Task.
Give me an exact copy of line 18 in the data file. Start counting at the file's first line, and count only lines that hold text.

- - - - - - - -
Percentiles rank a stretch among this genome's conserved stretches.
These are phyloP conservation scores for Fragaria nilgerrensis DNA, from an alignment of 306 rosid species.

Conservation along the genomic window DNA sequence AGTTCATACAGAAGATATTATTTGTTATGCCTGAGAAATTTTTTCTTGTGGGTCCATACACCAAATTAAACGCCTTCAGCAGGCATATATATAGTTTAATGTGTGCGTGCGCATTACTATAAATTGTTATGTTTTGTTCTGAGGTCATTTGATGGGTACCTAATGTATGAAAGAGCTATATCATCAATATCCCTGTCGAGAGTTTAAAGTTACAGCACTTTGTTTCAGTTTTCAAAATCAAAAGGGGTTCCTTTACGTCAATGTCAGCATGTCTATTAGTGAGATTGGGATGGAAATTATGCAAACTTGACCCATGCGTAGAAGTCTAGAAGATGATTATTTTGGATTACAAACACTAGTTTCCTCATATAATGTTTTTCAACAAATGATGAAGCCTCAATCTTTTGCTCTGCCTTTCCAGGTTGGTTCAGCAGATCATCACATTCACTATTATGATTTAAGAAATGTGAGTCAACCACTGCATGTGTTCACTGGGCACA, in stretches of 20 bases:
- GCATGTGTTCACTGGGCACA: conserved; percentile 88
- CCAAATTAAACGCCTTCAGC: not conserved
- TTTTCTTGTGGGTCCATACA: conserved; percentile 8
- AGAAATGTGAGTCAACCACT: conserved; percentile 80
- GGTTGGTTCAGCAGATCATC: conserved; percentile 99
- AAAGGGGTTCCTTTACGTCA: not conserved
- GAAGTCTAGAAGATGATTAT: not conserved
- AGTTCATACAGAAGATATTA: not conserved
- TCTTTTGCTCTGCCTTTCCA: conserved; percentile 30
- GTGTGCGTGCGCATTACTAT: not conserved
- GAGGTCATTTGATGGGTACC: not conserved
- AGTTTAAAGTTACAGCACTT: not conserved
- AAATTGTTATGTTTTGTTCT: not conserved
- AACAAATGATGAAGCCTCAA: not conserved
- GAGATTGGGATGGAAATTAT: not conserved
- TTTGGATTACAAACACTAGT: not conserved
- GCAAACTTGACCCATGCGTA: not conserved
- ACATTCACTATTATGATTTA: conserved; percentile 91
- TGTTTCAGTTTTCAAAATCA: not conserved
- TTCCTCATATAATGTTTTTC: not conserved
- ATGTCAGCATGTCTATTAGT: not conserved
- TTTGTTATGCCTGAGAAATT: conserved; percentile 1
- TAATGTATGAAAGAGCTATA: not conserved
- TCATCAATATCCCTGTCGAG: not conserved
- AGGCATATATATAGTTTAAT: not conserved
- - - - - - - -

- GAGATTGGGATGGAAATTAT: not conserved